Address given at Templederry & Nenagh, and from memory at Killodiernan, on Sunday 12th April 2015, the 2nd of Easter Year B.
Perhaps the most surprising thing about Jesus Christ is that we've all heard of him!
That first Good Friday it must have seemed that the whole life and ministry of Jesus was a complete and abject failure. He started out so well, proclaiming the Kingdom of God, healing the sick, on the side of the marginalised and needy. But then it all seemed to fall apart. He got on the wrong side of the temple and the state; he was arrested; he was deserted by his disillusioned followers; and he was painfully and shamefully executed. Just another 1st Century messianic pretender, destined to be forgotten like so many others – so it must have seemed!
If the story had ended there, none of us would ever have heard of him. But we have all heard of Jesus – that’s why we are here today. Something happened to continue the story. The writers of the NT describe this something as Resurrection. They all believe and give witness that Jesus rose from the dead. This belief emboldens them to continue his mission, now strengthened by the sense of God’s Holy Spirit working in and through them. The followers of Jesus multiply. Less then 3 centuries later they take over mighty Roman Empire. And the rest, as they say, is history.
The Resurrection is a mystery. No one is recorded as witnessing the event itself, just the empty tomb. Many disciples, we are told, met the risen Jesus, but there is something strange about the accounts – even his best friends find it hard to recognise him, and he comes suddenly, even through locked doors. These aren’t ordinary meetings. The gospel writers do not attempt to explain it – for them the fact of the resurrection is all that is important. I suggest the same should be true for us. We can’t go back in time to study it with our 21st century science. But something happened – something happened which we might as well call what the NT writers called it: Jesus Christ rose from the dead!
Let us look more closely at today’s readings, and reflect on what they tell us about how the earliest disciples responded to Christ’s Resurrection.
In the gospel reading John (20:19-31) gives an account of the disciples meeting the risen Christ.
On the first day of the week, though the doors were locked, ‘Jesus came and stood among them.’ He shows them his wounds and the disciples rejoice. He tells them, “Peace be with you. As the Father has sent me, so I send you.” Then, ‘he breathed on them and said to them, “Receive the Holy Spirit.”’.
One thing that strikes me about this passage is how his disciples feel when they meet the risen Christ. Jesus would have used the Hebrew word Shalom, which has a rather wider meaning than the English word peace – it also signifies wholeness, wellbeing. When his disciples sense that Jesus stands among them, they feel his peace, they feel whole, they feel well: as we say today, they feel centred. This is what enables them to rejoice, no matter how difficult the situation is – it’s hard to imagine a situation more desperate than the one they faced after the crucifixion, isn’t it? Huddled together in a locked room in fear of their lives.
Another thing that strikes me is this: as he sends them out, the risen Christ gives his disciples the strength to continue his mission of self-sacrificing love and service - he breathes his Holy Spirit on them - just as the Father gave Jesus the strength to begin it. I believe Christ does so in every age.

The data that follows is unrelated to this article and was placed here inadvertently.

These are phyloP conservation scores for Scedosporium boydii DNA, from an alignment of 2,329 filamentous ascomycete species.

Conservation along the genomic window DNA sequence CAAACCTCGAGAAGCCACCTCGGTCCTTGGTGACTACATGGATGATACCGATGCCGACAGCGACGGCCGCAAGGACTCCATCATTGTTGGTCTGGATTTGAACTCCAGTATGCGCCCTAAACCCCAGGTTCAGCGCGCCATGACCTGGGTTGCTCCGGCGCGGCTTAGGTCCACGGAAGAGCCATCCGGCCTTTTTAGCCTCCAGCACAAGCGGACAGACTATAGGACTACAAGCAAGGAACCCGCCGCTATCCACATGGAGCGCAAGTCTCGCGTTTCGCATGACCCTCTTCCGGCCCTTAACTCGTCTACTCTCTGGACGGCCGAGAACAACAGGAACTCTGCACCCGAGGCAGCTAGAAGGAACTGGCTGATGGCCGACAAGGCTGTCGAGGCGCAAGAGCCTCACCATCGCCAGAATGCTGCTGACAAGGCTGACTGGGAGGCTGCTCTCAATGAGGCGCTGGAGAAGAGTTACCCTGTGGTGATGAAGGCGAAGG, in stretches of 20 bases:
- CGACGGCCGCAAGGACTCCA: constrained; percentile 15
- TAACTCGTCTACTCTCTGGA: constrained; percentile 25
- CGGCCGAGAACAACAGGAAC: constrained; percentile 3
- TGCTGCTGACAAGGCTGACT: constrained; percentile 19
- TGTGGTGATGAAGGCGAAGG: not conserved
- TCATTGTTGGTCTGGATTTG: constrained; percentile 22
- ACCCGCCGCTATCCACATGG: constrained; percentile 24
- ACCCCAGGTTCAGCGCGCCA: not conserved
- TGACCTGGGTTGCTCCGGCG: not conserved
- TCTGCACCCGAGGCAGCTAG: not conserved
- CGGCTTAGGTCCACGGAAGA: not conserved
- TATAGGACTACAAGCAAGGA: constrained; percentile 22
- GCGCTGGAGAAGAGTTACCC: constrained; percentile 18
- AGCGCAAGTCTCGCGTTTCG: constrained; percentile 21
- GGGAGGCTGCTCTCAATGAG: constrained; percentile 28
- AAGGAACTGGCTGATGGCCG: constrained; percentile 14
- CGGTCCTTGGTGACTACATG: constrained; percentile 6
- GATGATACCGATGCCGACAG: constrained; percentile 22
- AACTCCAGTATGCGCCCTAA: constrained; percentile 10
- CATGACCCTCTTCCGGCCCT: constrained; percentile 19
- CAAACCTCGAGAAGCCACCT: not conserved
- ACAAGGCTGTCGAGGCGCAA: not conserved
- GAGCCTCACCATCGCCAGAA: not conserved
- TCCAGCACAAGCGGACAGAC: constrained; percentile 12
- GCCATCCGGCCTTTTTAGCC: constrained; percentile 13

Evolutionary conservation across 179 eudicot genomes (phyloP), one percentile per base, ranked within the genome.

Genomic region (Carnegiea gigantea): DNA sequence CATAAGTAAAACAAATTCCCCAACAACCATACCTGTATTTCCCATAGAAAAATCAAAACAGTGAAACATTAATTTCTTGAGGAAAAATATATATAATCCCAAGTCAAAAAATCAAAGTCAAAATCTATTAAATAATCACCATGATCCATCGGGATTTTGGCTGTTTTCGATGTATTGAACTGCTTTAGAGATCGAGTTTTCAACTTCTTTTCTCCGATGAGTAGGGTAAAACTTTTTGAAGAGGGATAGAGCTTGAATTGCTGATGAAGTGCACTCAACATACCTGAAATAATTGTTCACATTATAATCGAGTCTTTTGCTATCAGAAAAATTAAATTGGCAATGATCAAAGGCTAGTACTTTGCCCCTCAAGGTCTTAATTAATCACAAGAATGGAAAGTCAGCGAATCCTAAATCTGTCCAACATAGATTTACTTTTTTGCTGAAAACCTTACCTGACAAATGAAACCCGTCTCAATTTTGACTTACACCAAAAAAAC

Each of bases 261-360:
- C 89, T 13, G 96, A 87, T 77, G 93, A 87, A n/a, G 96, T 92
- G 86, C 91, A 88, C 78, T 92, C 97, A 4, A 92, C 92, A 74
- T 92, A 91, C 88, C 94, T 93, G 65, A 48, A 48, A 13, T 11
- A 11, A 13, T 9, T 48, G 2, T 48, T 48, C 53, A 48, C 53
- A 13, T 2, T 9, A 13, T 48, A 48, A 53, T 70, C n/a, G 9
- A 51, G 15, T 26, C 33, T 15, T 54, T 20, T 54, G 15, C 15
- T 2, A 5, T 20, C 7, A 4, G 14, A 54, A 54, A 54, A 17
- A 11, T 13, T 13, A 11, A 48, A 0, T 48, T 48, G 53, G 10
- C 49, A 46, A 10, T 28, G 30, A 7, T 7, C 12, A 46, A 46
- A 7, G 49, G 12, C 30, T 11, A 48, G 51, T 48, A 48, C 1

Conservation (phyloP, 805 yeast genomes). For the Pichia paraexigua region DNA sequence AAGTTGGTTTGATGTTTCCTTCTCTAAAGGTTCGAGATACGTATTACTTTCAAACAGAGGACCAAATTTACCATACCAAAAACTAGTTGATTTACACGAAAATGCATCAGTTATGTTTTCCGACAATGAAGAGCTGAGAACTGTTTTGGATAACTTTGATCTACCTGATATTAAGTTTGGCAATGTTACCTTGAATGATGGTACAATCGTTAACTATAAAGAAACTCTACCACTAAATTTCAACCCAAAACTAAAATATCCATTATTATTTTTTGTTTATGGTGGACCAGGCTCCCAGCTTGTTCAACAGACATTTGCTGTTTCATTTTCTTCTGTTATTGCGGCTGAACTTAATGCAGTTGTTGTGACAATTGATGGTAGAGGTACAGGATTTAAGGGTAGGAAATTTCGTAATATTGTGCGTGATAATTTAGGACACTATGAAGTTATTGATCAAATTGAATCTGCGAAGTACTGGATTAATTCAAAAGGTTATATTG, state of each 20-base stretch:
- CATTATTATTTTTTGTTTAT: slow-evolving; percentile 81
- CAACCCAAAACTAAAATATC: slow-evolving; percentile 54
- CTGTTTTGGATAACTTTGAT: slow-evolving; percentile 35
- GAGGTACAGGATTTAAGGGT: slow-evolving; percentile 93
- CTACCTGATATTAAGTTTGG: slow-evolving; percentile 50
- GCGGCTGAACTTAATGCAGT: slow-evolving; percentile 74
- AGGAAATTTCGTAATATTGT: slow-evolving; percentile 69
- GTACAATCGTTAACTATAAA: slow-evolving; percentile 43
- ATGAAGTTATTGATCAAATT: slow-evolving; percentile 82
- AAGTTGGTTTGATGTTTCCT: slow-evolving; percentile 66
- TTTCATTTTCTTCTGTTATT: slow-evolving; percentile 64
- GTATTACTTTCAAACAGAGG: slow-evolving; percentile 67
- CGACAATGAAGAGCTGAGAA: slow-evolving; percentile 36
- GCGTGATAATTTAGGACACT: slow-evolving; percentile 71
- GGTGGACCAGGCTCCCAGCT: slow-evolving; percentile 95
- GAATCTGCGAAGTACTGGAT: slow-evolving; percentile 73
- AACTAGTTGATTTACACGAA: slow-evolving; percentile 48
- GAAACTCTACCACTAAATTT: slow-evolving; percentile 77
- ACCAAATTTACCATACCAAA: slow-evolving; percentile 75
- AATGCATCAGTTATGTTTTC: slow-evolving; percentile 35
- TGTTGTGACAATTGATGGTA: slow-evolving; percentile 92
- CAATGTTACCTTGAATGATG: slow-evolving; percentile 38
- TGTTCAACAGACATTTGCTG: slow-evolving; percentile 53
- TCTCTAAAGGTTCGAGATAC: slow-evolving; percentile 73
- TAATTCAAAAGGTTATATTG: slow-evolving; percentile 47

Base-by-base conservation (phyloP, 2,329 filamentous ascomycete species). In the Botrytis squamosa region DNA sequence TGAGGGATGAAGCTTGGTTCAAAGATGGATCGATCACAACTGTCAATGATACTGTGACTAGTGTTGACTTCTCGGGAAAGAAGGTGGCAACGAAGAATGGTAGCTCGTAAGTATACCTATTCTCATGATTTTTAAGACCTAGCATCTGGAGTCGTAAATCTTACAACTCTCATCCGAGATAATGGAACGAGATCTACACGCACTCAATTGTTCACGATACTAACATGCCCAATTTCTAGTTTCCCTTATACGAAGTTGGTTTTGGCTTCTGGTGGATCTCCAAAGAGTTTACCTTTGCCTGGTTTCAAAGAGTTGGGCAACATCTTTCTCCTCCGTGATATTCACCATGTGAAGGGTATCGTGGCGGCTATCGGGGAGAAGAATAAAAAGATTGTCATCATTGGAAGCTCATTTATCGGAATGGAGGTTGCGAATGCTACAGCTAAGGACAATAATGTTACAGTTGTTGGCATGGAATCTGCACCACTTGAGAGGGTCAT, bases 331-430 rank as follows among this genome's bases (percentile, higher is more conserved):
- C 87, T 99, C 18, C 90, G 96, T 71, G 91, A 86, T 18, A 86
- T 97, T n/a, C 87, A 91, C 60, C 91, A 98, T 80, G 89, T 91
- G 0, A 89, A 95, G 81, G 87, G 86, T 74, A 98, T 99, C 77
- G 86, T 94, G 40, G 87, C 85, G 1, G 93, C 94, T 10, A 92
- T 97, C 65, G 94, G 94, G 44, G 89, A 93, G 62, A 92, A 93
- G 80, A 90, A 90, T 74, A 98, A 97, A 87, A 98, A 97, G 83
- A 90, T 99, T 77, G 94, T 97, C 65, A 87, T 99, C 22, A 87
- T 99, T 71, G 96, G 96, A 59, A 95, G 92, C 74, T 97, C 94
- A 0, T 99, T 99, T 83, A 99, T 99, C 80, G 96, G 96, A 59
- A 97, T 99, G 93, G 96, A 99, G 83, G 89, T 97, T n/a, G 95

The 1st reading from Acts (4:32-35) tells us about the common life of the earliest Christians.
Time has moved on. Many new believers have joined the small frightened band of disciples who had met the risen Christ behind locked doors. The apostles testify ‘to the resurrection of the Lord Jesus with great power’. All the believers, new and old, are ‘of one heart and soul’, and ‘great grace (is) upon them all’. The word translated here as ‘grace’ is the Greek word charis (χαρις) – ‘that which affords joy, pleasure, delight, sweetness, charm, loveliness’. It is ‘shalom’. It is how the disciples felt when they heard the risen Christ say ‘peace be with you’.
These earliest Christians were living as a community sharing everything. ‘No one claimed private ownership of any possessions, but everything they owned was held in common’, we are told, and ‘there was not a needy person among them’.
Some suggest this is a scriptural endorsement of Communism, but that would be a mistake, an anachronism, I think. Communism as a political philosophy is a 19th Century idea, a response to the injustices of industrial capitalism. The circumstances of the tiny group of disciples trying to live a life of Christian witness within the Roman Empire were quite different.
But what we should notice, I think, is that the disciples of Jesus cared intensely for each other. They were generous; they never forgot that when some do not have enough, everyone must help; they wanted to share what they had, because they loved one another, as Jesus commanded them to do.
So to sum up, as 21st century Christians here are three things we can learn from the response of the earliest Christians to the fact of Resurrection
1st, the risen Christ blesses us with his ‘shalom’, the gift of his peace – just as he did the first disciples.
2nd, the risen Christ breathes his Holy Spirit into us to give us strength to continue his mission of loving service in the world – just as he did the first disciples.
And 3rd, in response to Christ’s peace and the Holy Spirit we should care intensely for one another - love one another. Let us share what God has given us so that no one is in need – just as the first disciples did.